Minus the Bear invigorates at the Blue Note

Blake Becker


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Minus the Bear is an indie-rock band, producing upbeat tunes in a unique manner with great rhythm, which I don’t find in many other artists. Their style is similar to other great rock bands, such as The Killers and Dispatch. Yet, their quality of music is even better.
However, as soon as the band started playing, and I saw some of the band members seemed to be missing from their Blue Note performance, my enthusiasm fell. My ticket said Minus the Bear and Cursive, so I had assumed Cursive would open for Minus the Bear.
This was not the case. It turned out that Minus the Bear mixed their band with Cursive and instead of using Jake Snider, Minus the Bear’s lead singer, they used Cursive’s lead singer, Tim Kasher. This was a great disappointment, as they could not play many of Minus the Bear’s good songs without Snider.
However, my disappointment wasn’t as pronounced as I had thought. The unexpected combo didn’t make the concert a terrible letdown, as the two bands synchronized well and created a very entertaining performance.
Many of the individual band members were astounding. Cursive’s Patrick Newberry showed amazing talent by playing the trumpet and synthesizer at the same time periodically through the show. Minus the Bear’s drummer Erin Tate rewarded my anticipation by consistently playing hardcore beats with a fast tempo, incorporating many play styles into his technique. Lead signer Tim Kasher from Cursive gave a fair performance and impressed with his range of octaves, yet he confused me and some of the crowd with odd mannerisms and conversation. For instance, at the beginning of the concert Kasher said to the crowd, “I assume everyone’s genitalia is on fire.”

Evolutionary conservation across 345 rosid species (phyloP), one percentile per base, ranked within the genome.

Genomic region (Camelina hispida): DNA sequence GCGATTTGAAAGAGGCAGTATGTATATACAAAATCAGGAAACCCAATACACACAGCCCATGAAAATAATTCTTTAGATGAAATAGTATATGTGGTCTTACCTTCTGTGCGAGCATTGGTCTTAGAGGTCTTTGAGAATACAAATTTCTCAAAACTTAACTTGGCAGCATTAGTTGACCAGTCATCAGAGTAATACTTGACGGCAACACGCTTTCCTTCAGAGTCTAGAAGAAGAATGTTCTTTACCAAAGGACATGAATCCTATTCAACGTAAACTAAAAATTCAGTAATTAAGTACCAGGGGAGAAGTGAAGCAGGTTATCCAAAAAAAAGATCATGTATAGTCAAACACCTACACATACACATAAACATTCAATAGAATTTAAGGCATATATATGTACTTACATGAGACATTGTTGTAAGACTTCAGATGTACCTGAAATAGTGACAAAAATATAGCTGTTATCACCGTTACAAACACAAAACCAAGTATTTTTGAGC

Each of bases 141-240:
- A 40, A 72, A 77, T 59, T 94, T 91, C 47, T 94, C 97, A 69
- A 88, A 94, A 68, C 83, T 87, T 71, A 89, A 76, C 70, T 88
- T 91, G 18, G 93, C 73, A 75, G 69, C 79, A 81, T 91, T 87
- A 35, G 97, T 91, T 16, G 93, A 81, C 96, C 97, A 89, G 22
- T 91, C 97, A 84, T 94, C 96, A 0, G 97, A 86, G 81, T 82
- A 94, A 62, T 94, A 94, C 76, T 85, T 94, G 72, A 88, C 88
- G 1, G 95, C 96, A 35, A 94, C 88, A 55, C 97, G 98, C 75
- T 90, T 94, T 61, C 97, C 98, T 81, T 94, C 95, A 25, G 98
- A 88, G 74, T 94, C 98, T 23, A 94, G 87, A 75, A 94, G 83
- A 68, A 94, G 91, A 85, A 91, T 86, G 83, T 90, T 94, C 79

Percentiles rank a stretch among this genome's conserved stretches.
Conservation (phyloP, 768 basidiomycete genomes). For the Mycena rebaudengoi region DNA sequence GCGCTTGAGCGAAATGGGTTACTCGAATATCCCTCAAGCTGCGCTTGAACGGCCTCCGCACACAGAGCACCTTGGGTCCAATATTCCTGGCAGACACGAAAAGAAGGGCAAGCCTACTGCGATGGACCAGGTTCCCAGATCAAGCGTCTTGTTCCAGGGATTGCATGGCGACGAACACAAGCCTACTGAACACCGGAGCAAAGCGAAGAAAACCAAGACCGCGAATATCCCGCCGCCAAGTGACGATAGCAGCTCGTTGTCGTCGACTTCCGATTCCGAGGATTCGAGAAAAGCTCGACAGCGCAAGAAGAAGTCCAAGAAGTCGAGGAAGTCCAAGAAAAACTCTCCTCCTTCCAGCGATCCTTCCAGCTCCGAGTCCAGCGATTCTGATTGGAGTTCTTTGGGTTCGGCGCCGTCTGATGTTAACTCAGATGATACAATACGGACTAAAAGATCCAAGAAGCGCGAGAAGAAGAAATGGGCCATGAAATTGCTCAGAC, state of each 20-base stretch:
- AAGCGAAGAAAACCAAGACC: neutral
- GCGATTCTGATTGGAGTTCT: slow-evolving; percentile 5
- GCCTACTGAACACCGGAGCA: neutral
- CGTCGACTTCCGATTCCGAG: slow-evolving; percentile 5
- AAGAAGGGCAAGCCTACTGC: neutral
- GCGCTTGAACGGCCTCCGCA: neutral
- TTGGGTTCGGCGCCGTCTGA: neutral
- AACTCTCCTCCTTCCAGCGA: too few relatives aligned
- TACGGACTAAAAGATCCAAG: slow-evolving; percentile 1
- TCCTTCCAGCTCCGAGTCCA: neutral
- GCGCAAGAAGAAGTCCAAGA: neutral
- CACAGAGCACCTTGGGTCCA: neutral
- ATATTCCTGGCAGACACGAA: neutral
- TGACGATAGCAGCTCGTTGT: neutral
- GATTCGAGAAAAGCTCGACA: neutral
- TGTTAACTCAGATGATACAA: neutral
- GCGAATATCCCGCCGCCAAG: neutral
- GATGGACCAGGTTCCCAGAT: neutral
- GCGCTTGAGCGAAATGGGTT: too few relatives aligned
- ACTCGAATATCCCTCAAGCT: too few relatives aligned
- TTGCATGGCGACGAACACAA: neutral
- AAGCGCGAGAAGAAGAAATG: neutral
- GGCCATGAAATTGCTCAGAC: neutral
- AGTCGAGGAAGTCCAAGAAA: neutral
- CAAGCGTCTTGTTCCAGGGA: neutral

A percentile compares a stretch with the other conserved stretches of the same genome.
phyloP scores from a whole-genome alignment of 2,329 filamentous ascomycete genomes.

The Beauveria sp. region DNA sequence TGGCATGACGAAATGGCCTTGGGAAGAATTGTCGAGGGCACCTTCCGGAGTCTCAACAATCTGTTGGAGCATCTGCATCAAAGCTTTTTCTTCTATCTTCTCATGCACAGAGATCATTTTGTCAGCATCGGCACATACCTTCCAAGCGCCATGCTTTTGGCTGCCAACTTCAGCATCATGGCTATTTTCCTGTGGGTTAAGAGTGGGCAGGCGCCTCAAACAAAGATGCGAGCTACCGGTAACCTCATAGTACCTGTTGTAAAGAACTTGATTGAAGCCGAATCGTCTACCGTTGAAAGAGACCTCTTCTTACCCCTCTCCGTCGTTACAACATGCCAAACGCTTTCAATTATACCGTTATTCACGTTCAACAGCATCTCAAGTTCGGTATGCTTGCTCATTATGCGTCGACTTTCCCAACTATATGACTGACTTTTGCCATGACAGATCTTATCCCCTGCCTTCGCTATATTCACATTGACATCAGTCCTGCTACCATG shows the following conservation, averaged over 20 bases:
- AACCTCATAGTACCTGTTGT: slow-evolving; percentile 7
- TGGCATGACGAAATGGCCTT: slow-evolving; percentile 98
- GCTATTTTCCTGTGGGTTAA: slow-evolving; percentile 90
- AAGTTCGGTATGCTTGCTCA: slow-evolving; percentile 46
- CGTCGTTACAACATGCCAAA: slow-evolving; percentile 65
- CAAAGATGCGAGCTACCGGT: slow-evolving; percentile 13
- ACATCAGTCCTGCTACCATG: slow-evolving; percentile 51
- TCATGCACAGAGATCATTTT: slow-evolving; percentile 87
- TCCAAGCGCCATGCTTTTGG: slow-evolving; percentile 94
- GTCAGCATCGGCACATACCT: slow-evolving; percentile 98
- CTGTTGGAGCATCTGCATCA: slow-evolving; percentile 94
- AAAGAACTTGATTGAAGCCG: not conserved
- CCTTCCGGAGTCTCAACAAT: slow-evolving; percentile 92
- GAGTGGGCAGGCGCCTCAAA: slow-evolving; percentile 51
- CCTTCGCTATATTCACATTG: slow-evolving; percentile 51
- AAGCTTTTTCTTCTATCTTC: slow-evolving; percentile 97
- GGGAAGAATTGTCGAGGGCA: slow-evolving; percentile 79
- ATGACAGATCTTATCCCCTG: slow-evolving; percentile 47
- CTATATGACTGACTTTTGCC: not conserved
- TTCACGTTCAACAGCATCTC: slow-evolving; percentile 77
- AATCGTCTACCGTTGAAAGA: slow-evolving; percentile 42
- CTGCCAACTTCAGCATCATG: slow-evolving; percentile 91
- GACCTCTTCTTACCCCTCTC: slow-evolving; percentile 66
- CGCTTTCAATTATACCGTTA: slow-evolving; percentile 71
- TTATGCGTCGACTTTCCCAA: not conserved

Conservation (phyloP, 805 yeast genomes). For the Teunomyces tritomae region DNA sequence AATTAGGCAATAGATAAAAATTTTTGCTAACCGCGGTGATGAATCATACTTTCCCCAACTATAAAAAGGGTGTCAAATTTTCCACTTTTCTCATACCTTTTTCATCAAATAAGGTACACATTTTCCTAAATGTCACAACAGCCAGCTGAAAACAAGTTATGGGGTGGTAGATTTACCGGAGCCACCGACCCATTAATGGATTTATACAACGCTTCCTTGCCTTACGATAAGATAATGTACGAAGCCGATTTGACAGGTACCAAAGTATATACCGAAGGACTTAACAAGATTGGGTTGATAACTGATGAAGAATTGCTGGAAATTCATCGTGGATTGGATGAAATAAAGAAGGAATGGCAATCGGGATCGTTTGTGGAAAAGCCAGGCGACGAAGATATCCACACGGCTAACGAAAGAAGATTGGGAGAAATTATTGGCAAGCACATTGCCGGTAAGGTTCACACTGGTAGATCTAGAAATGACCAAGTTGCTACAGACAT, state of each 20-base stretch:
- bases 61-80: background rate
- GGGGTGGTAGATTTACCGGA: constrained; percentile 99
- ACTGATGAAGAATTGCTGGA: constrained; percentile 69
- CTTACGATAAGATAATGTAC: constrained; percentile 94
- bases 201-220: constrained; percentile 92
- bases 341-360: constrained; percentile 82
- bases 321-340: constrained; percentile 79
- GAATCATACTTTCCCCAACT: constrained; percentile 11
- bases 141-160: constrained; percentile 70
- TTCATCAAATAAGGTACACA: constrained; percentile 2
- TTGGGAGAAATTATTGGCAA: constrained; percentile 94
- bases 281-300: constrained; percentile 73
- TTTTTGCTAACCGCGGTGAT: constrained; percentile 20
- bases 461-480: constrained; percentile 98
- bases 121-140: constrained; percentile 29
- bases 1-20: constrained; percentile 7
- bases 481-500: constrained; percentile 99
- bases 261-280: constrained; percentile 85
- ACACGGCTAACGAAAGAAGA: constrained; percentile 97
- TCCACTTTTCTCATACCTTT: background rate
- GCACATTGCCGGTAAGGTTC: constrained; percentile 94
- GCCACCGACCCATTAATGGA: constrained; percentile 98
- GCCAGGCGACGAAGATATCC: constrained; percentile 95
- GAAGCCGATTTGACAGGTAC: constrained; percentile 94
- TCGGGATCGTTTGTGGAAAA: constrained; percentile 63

While this started the concert off to a comical and positive start, Kasher made several strange comments afterward. Once he compared himself to Hannibal Lector from Silence of the Lambs and even stopped the music to discourage the crowd’s cheering, disapproving of a slip-up he made.
Most disappointing though was how long the bands played. Running for 80 minutes, Minus the Bear and Cursive took up the same amount of time as an average opening band.
Still, aside from the oddities, shortness and unexpected turnout of band members, the concert was entertaining nonetheless, invigorating me for the rest of the night.
By Blake Becker
Did you see the concert? What were your thoughts?